~ By Paul Slater
Most people agree that managing risk within a project is a good idea. Risk Management is an essential part of any programme or project and can vastly contribute to successful delivery. Where it can and does go wrong is when there is an over-reliance on the risk aspects of the project and they in themselves start driving the way the project moves forward.
The management of risk is part and parcel of project management, but is not the be all and end all of it as it sometimes becomes in more risk averse organisational cultures.
To help understand how risk within projects can be better managed it is worth considering a number of aspects of the risk identification and mitigation processes involved.
The most important aspect here is the word 'appropriate'. For large, complex programmes covering numerous disciplines, say construction, software, and telecommunications and running for a number of years it is entirely appropriate to have a risk set-up that matches that complexity. Matches and is appropriate, a set-up that identifies risks in the disparate areas of the programme and allows judgments to be made across the programme as a whole. There may well be a Risk Manager and team to assist that individual in collating the requisite management information. The difficulties arise however when the scale of programme or project is much reduced, but the risk processes of large complex programmes are applied. When this happens, the risk process starts to drive the programme and stops providing a benefit.
Far too often the same risks are identified across multiple related projects or within a programme of projects. Even with sophisticated risk software the potential for confusion is great with different scores being applied to probabilities and impacts. Make sure you identify the one true risk and record it and track it within the correct project. If other projects or a higher level programme need to be aware of it that is fine, make them aware of it, but make sure you don't start double or triple scoring the same risk.
Strange but true. The more risks you identify and manage within a project the greater the chance the project might not come in on time. The reason for this? Well, think about it, it's very easy to identify lots of risks for any project, but it's how far you go that really matters. Get right down 'in the weeds' and you will still have to identify risk owners and people to investigate mitigation strategies, etc. etc. All this takes valuable time and effort away from the main job of project delivery itself. So, make sure you have the important risks identified and managed and keep reviewing to ensure your list is up-to-date.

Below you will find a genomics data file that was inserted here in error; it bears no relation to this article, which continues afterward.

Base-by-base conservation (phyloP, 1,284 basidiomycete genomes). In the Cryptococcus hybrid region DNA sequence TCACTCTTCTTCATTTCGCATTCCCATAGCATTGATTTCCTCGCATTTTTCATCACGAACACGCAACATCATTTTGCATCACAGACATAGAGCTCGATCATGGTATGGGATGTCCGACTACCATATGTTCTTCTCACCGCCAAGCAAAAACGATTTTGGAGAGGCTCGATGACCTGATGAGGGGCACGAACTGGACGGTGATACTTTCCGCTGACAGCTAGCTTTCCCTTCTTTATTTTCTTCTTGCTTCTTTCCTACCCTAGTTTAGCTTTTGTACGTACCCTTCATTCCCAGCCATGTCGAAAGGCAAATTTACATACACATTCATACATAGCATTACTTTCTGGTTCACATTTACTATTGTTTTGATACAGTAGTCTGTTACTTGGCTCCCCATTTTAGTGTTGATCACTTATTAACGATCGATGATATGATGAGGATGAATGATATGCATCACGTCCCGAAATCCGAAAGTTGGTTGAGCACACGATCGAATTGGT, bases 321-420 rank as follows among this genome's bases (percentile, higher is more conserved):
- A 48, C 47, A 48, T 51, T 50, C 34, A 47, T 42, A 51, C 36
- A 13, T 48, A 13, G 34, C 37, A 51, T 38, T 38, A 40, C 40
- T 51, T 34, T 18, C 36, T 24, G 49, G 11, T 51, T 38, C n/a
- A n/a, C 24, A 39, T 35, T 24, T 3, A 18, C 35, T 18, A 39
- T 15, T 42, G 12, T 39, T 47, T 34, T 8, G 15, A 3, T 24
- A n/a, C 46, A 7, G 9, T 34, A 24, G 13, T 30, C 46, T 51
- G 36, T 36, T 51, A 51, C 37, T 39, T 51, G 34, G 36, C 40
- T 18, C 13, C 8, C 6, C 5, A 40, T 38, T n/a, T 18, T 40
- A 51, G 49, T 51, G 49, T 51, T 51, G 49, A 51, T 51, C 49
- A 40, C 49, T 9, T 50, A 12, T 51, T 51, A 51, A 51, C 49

Once you have identified your set of appropriate risks for your project you need to decide what to do about each and every one of them. Putting in place some form of mitigation may be necessary and add cost to the budget, but that's just the way it is. Having said this there could well be risks that you decide simply to accept as they are because either the probability of them occurring is so low and/or the cost of putting in place some mitigation is so high. You aren't ignoring the risk you are making a conscious decision to accept that it may happen.
Risks happen in any project and some may have been predicted and planned for while others may not have been. The project is the project with its set requirements, that's what everyone accepts as the truth. But, what if a risk occurs which starts to make you think seriously about the validity of the project or the direction in which it's going? When reviewing the project risks and looking at those that have occurred ask yourself the question "Does this project still need to go in this direction or should we consider altering it?" Of course, the ultimate might mean cancelling the project altogether, never an easy decision for anyone.
So, are all risks bad? Of course not. Make sure you are managing the risks that are appropriate to the project and make related programmes and projects aware of them and you are most of the way there. Opportunities can be anywhere within a project space, but just remember to think about them as you go through the risks; it starts to make that risk review meeting far more meaningful.
Paul Slater owns and runs Mushcado Consulting in the UK, advising businesses and organisations on how best to employ project management techniques to improve project delivery. As a leadership coach, he works with individuals and organisations to bring out the potential inherent in people. You can follow Paul on Twitter @Mushcado